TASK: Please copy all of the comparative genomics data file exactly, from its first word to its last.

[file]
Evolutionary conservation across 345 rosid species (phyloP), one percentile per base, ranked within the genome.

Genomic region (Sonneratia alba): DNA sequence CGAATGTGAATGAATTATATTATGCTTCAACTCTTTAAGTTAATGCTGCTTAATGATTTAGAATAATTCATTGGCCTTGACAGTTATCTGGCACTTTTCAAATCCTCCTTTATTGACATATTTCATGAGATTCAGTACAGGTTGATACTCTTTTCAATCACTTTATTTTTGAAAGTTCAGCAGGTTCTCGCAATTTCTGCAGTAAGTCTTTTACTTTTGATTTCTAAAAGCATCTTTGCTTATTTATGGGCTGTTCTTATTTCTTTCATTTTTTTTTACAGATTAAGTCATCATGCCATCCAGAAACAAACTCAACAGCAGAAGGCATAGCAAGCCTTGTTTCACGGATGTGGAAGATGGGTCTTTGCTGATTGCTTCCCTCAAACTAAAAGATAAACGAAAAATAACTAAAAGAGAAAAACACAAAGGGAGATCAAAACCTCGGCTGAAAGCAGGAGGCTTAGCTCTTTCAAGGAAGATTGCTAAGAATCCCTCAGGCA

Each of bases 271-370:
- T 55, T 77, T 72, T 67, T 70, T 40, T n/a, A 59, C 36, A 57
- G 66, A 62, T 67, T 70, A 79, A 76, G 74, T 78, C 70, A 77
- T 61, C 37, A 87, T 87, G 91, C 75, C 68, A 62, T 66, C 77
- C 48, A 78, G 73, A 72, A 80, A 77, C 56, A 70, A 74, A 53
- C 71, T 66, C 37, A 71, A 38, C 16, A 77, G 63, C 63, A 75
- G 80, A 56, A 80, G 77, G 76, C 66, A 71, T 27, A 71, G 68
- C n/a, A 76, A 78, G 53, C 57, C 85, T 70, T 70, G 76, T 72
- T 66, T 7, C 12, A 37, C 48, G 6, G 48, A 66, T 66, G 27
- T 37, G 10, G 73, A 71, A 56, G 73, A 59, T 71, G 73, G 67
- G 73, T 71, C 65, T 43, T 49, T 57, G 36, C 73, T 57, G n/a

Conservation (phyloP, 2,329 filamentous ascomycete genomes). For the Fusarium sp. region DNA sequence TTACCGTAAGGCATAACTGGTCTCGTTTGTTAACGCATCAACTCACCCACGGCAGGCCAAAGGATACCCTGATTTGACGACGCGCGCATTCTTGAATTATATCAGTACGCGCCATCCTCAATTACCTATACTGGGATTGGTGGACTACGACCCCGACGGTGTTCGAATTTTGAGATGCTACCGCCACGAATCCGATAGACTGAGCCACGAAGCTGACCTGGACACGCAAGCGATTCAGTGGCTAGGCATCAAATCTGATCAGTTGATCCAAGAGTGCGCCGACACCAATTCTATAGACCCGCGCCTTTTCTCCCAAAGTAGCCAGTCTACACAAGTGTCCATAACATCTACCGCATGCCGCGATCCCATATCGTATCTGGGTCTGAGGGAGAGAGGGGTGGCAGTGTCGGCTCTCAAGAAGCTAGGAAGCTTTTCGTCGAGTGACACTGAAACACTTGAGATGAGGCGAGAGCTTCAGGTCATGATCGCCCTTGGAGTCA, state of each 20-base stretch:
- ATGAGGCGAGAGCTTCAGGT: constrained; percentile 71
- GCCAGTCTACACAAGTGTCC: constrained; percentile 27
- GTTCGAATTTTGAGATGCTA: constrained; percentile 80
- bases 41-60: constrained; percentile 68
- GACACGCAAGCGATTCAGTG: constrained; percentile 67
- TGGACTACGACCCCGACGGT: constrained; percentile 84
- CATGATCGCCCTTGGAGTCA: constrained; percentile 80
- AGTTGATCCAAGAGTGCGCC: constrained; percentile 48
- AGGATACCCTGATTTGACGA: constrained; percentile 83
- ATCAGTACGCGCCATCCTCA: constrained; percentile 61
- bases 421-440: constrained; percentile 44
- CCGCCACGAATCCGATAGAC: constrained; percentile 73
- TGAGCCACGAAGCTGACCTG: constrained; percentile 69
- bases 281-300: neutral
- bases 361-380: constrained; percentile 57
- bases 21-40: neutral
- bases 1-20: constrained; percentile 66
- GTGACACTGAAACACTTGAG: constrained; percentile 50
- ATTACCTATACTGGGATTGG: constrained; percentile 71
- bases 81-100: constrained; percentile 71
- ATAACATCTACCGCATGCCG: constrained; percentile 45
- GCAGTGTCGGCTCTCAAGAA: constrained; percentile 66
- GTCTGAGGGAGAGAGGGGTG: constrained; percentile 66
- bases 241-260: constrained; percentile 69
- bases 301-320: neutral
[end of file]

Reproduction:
Evolutionary conservation across 345 rosid species (phyloP), one percentile per base, ranked within the genome.

Genomic region (Sonneratia alba): DNA sequence CGAATGTGAATGAATTATATTATGCTTCAACTCTTTAAGTTAATGCTGCTTAATGATTTAGAATAATTCATTGGCCTTGACAGTTATCTGGCACTTTTCAAATCCTCCTTTATTGACATATTTCATGAGATTCAGTACAGGTTGATACTCTTTTCAATCACTTTATTTTTGAAAGTTCAGCAGGTTCTCGCAATTTCTGCAGTAAGTCTTTTACTTTTGATTTCTAAAAGCATCTTTGCTTATTTATGGGCTGTTCTTATTTCTTTCATTTTTTTTTACAGATTAAGTCATCATGCCATCCAGAAACAAACTCAACAGCAGAAGGCATAGCAAGCCTTGTTTCACGGATGTGGAAGATGGGTCTTTGCTGATTGCTTCCCTCAAACTAAAAGATAAACGAAAAATAACTAAAAGAGAAAAACACAAAGGGAGATCAAAACCTCGGCTGAAAGCAGGAGGCTTAGCTCTTTCAAGGAAGATTGCTAAGAATCCCTCAGGCA

Each of bases 271-370:
- T 55, T 77, T 72, T 67, T 70, T 40, T n/a, A 59, C 36, A 57
- G 66, A 62, T 67, T 70, A 79, A 76, G 74, T 78, C 70, A 77
- T 61, C 37, A 87, T 87, G 91, C 75, C 68, A 62, T 66, C 77
- C 48, A 78, G 73, A 72, A 80, A 77, C 56, A 70, A 74, A 53
- C 71, T 66, C 37, A 71, A 38, C 16, A 77, G 63, C 63, A 75
- G 80, A 56, A 80, G 77, G 76, C 66, A 71, T 27, A 71, G 68
- C n/a, A 76, A 78, G 53, C 57, C 85, T 70, T 70, G 76, T 72
- T 66, T 7, C 12, A 37, C 48, G 6, G 48, A 66, T 66, G 27
- T 37, G 10, G 73, A 71, A 56, G 73, A 59, T 71, G 73, G 67
- G 73, T 71, C 65, T 43, T 49, T 57, G 36, C 73, T 57, G n/a

Conservation (phyloP, 2,329 filamentous ascomycete genomes). For the Fusarium sp. region DNA sequence TTACCGTAAGGCATAACTGGTCTCGTTTGTTAACGCATCAACTCACCCACGGCAGGCCAAAGGATACCCTGATTTGACGACGCGCGCATTCTTGAATTATATCAGTACGCGCCATCCTCAATTACCTATACTGGGATTGGTGGACTACGACCCCGACGGTGTTCGAATTTTGAGATGCTACCGCCACGAATCCGATAGACTGAGCCACGAAGCTGACCTGGACACGCAAGCGATTCAGTGGCTAGGCATCAAATCTGATCAGTTGATCCAAGAGTGCGCCGACACCAATTCTATAGACCCGCGCCTTTTCTCCCAAAGTAGCCAGTCTACACAAGTGTCCATAACATCTACCGCATGCCGCGATCCCATATCGTATCTGGGTCTGAGGGAGAGAGGGGTGGCAGTGTCGGCTCTCAAGAAGCTAGGAAGCTTTTCGTCGAGTGACACTGAAACACTTGAGATGAGGCGAGAGCTTCAGGTCATGATCGCCCTTGGAGTCA, state of each 20-base stretch:
- ATGAGGCGAGAGCTTCAGGT: constrained; percentile 71
- GCCAGTCTACACAAGTGTCC: constrained; percentile 27
- GTTCGAATTTTGAGATGCTA: constrained; percentile 80
- bases 41-60: constrained; percentile 68
- GACACGCAAGCGATTCAGTG: constrained; percentile 67
- TGGACTACGACCCCGACGGT: constrained; percentile 84
- CATGATCGCCCTTGGAGTCA: constrained; percentile 80
- AGTTGATCCAAGAGTGCGCC: constrained; percentile 48
- AGGATACCCTGATTTGACGA: constrained; percentile 83
- ATCAGTACGCGCCATCCTCA: constrained; percentile 61
- bases 421-440: constrained; percentile 44
- CCGCCACGAATCCGATAGAC: constrained; percentile 73
- TGAGCCACGAAGCTGACCTG: constrained; percentile 69
- bases 281-300: neutral
- bases 361-380: constrained; percentile 57
- bases 21-40: neutral
- bases 1-20: constrained; percentile 66
- GTGACACTGAAACACTTGAG: constrained; percentile 50
- ATTACCTATACTGGGATTGG: constrained; percentile 71
- bases 81-100: constrained; percentile 71
- ATAACATCTACCGCATGCCG: constrained; percentile 45
- GCAGTGTCGGCTCTCAAGAA: constrained; percentile 66
- GTCTGAGGGAGAGAGGGGTG: constrained; percentile 66
- bases 241-260: constrained; percentile 69
- bases 301-320: neutral